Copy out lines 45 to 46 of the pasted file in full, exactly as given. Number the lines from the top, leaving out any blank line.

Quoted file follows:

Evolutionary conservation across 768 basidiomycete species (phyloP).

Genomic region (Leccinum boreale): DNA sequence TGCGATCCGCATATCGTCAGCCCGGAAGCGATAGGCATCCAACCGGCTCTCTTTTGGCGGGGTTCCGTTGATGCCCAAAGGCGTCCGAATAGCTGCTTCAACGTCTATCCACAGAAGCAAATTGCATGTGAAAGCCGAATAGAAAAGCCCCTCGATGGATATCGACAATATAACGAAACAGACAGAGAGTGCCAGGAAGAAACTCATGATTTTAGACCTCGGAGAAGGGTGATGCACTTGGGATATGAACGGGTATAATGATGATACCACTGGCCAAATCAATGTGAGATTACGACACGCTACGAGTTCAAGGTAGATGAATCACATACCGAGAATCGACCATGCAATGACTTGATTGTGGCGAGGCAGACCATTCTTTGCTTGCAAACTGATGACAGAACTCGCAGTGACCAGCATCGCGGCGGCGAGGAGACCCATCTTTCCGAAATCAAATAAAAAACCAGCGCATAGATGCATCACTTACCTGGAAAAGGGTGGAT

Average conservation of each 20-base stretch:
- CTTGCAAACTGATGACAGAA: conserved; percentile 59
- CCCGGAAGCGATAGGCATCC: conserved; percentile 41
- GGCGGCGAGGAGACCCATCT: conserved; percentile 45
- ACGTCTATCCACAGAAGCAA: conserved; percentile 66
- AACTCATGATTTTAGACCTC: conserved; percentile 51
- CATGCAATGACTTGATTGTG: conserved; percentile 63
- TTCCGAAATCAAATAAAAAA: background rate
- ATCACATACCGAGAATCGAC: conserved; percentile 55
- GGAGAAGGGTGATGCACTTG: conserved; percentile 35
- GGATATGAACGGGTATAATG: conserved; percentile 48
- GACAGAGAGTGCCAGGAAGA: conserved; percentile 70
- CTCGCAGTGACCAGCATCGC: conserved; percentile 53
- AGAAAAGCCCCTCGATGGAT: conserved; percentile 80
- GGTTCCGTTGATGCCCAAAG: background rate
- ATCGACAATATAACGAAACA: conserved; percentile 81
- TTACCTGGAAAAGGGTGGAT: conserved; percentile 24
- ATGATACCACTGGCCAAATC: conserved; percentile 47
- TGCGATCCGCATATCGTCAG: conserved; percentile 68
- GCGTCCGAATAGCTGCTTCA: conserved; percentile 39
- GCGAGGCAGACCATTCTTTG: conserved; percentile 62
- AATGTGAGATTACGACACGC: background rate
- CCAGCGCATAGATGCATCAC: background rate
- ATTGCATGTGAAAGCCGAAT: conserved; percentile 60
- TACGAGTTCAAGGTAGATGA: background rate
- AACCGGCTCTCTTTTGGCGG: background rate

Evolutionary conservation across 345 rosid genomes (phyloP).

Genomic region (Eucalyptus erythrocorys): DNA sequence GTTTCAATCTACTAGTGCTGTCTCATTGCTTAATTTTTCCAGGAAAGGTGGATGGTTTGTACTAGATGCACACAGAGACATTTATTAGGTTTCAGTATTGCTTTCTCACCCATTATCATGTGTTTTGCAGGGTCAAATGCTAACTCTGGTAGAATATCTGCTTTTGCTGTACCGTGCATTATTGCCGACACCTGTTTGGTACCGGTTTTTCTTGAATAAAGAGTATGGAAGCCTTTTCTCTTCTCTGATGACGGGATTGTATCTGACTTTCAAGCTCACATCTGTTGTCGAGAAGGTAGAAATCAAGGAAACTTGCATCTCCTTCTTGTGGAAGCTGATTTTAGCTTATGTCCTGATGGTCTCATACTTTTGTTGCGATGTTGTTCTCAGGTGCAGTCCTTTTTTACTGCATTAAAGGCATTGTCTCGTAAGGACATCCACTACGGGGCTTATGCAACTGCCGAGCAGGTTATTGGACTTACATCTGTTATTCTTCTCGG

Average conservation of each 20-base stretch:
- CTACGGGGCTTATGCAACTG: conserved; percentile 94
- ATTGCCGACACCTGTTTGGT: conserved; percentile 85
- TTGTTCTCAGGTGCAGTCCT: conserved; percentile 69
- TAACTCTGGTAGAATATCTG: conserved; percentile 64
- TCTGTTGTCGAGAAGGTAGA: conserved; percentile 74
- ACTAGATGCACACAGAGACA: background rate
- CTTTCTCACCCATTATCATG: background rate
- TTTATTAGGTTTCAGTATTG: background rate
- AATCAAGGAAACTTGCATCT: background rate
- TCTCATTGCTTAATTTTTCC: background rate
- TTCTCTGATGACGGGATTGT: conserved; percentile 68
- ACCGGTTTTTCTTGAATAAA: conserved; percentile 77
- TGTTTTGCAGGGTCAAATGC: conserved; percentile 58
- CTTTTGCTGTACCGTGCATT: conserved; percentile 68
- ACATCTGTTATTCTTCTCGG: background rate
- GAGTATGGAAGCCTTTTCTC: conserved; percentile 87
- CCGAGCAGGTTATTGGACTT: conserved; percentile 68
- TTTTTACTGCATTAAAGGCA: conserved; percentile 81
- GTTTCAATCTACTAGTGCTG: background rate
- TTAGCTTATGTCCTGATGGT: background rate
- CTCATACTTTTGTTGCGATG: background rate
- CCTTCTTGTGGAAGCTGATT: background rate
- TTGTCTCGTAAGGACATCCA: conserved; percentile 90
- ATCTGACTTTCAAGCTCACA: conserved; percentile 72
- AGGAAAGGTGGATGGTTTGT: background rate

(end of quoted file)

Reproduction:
- CTTTTGCTGTACCGTGCATT: conserved; percentile 68
- ACATCTGTTATTCTTCTCGG: background rate